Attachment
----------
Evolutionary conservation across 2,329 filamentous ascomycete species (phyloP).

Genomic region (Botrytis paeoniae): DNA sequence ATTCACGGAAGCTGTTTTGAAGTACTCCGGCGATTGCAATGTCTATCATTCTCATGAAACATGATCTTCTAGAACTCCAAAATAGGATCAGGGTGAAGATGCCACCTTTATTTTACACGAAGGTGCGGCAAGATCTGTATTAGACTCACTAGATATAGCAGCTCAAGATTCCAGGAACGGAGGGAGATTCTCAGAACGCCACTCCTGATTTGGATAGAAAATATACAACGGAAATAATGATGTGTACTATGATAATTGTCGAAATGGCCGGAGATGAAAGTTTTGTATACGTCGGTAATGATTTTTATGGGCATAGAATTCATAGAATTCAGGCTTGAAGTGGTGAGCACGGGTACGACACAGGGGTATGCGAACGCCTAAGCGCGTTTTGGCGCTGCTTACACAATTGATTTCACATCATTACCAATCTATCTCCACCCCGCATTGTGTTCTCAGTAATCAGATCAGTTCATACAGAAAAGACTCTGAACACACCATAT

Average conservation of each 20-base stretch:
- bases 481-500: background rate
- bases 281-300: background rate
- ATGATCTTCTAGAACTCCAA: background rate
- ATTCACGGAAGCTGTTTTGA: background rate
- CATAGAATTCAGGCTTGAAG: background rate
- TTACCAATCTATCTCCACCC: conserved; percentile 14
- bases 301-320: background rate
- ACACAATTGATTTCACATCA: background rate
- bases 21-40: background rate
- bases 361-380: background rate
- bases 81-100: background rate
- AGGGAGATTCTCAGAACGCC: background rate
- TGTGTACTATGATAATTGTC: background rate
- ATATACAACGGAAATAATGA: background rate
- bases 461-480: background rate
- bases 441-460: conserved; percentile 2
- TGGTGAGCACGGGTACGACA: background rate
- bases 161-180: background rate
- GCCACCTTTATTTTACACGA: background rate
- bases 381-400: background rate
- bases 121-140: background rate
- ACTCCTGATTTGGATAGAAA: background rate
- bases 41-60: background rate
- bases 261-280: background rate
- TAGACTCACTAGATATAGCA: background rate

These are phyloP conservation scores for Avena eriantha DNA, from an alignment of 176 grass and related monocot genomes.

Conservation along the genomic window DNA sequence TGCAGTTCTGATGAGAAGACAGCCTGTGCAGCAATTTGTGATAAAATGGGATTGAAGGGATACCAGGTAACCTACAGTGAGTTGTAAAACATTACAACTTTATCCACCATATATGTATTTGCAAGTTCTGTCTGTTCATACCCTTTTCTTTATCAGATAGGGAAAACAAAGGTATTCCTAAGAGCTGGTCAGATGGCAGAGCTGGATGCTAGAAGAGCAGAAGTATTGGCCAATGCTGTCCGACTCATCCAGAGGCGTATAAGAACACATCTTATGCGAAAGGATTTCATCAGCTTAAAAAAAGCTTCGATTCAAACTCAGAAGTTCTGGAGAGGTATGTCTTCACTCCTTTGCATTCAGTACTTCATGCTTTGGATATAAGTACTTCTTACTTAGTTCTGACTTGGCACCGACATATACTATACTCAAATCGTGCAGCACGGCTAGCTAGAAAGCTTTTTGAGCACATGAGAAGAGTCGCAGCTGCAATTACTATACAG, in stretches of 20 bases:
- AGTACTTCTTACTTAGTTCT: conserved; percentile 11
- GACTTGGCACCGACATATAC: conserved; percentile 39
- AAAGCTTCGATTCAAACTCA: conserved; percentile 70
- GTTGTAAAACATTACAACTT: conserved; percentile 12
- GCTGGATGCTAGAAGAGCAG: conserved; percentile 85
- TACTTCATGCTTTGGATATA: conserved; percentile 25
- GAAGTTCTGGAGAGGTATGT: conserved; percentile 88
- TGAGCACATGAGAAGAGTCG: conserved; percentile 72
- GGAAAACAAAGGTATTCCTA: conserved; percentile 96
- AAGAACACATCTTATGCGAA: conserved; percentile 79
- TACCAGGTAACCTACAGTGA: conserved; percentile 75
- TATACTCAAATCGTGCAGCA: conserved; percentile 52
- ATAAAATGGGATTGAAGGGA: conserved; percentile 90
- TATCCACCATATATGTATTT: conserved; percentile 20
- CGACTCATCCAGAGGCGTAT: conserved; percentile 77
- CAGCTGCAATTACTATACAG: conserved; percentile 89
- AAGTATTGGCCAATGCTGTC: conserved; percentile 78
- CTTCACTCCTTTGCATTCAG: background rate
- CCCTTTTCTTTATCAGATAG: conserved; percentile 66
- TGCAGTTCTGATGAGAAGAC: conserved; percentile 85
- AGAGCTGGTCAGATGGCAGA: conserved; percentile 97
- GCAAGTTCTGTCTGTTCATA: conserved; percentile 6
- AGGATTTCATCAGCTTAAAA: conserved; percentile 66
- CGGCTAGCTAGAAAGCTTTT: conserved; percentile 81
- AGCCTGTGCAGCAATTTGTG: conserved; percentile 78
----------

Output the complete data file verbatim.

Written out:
Evolutionary conservation across 2,329 filamentous ascomycete species (phyloP).

Genomic region (Botrytis paeoniae): DNA sequence ATTCACGGAAGCTGTTTTGAAGTACTCCGGCGATTGCAATGTCTATCATTCTCATGAAACATGATCTTCTAGAACTCCAAAATAGGATCAGGGTGAAGATGCCACCTTTATTTTACACGAAGGTGCGGCAAGATCTGTATTAGACTCACTAGATATAGCAGCTCAAGATTCCAGGAACGGAGGGAGATTCTCAGAACGCCACTCCTGATTTGGATAGAAAATATACAACGGAAATAATGATGTGTACTATGATAATTGTCGAAATGGCCGGAGATGAAAGTTTTGTATACGTCGGTAATGATTTTTATGGGCATAGAATTCATAGAATTCAGGCTTGAAGTGGTGAGCACGGGTACGACACAGGGGTATGCGAACGCCTAAGCGCGTTTTGGCGCTGCTTACACAATTGATTTCACATCATTACCAATCTATCTCCACCCCGCATTGTGTTCTCAGTAATCAGATCAGTTCATACAGAAAAGACTCTGAACACACCATAT

Average conservation of each 20-base stretch:
- bases 481-500: background rate
- bases 281-300: background rate
- ATGATCTTCTAGAACTCCAA: background rate
- ATTCACGGAAGCTGTTTTGA: background rate
- CATAGAATTCAGGCTTGAAG: background rate
- TTACCAATCTATCTCCACCC: conserved; percentile 14
- bases 301-320: background rate
- ACACAATTGATTTCACATCA: background rate
- bases 21-40: background rate
- bases 361-380: background rate
- bases 81-100: background rate
- AGGGAGATTCTCAGAACGCC: background rate
- TGTGTACTATGATAATTGTC: background rate
- ATATACAACGGAAATAATGA: background rate
- bases 461-480: background rate
- bases 441-460: conserved; percentile 2
- TGGTGAGCACGGGTACGACA: background rate
- bases 161-180: background rate
- GCCACCTTTATTTTACACGA: background rate
- bases 381-400: background rate
- bases 121-140: background rate
- ACTCCTGATTTGGATAGAAA: background rate
- bases 41-60: background rate
- bases 261-280: background rate
- TAGACTCACTAGATATAGCA: background rate

These are phyloP conservation scores for Avena eriantha DNA, from an alignment of 176 grass and related monocot genomes.

Conservation along the genomic window DNA sequence TGCAGTTCTGATGAGAAGACAGCCTGTGCAGCAATTTGTGATAAAATGGGATTGAAGGGATACCAGGTAACCTACAGTGAGTTGTAAAACATTACAACTTTATCCACCATATATGTATTTGCAAGTTCTGTCTGTTCATACCCTTTTCTTTATCAGATAGGGAAAACAAAGGTATTCCTAAGAGCTGGTCAGATGGCAGAGCTGGATGCTAGAAGAGCAGAAGTATTGGCCAATGCTGTCCGACTCATCCAGAGGCGTATAAGAACACATCTTATGCGAAAGGATTTCATCAGCTTAAAAAAAGCTTCGATTCAAACTCAGAAGTTCTGGAGAGGTATGTCTTCACTCCTTTGCATTCAGTACTTCATGCTTTGGATATAAGTACTTCTTACTTAGTTCTGACTTGGCACCGACATATACTATACTCAAATCGTGCAGCACGGCTAGCTAGAAAGCTTTTTGAGCACATGAGAAGAGTCGCAGCTGCAATTACTATACAG, in stretches of 20 bases:
- AGTACTTCTTACTTAGTTCT: conserved; percentile 11
- GACTTGGCACCGACATATAC: conserved; percentile 39
- AAAGCTTCGATTCAAACTCA: conserved; percentile 70
- GTTGTAAAACATTACAACTT: conserved; percentile 12
- GCTGGATGCTAGAAGAGCAG: conserved; percentile 85
- TACTTCATGCTTTGGATATA: conserved; percentile 25
- GAAGTTCTGGAGAGGTATGT: conserved; percentile 88
- TGAGCACATGAGAAGAGTCG: conserved; percentile 72
- GGAAAACAAAGGTATTCCTA: conserved; percentile 96
- AAGAACACATCTTATGCGAA: conserved; percentile 79
- TACCAGGTAACCTACAGTGA: conserved; percentile 75
- TATACTCAAATCGTGCAGCA: conserved; percentile 52
- ATAAAATGGGATTGAAGGGA: conserved; percentile 90
- TATCCACCATATATGTATTT: conserved; percentile 20
- CGACTCATCCAGAGGCGTAT: conserved; percentile 77
- CAGCTGCAATTACTATACAG: conserved; percentile 89
- AAGTATTGGCCAATGCTGTC: conserved; percentile 78
- CTTCACTCCTTTGCATTCAG: background rate
- CCCTTTTCTTTATCAGATAG: conserved; percentile 66
- TGCAGTTCTGATGAGAAGAC: conserved; percentile 85
- AGAGCTGGTCAGATGGCAGA: conserved; percentile 97
- GCAAGTTCTGTCTGTTCATA: conserved; percentile 6
- AGGATTTCATCAGCTTAAAA: conserved; percentile 66
- CGGCTAGCTAGAAAGCTTTT: conserved; percentile 81
- AGCCTGTGCAGCAATTTGTG: conserved; percentile 78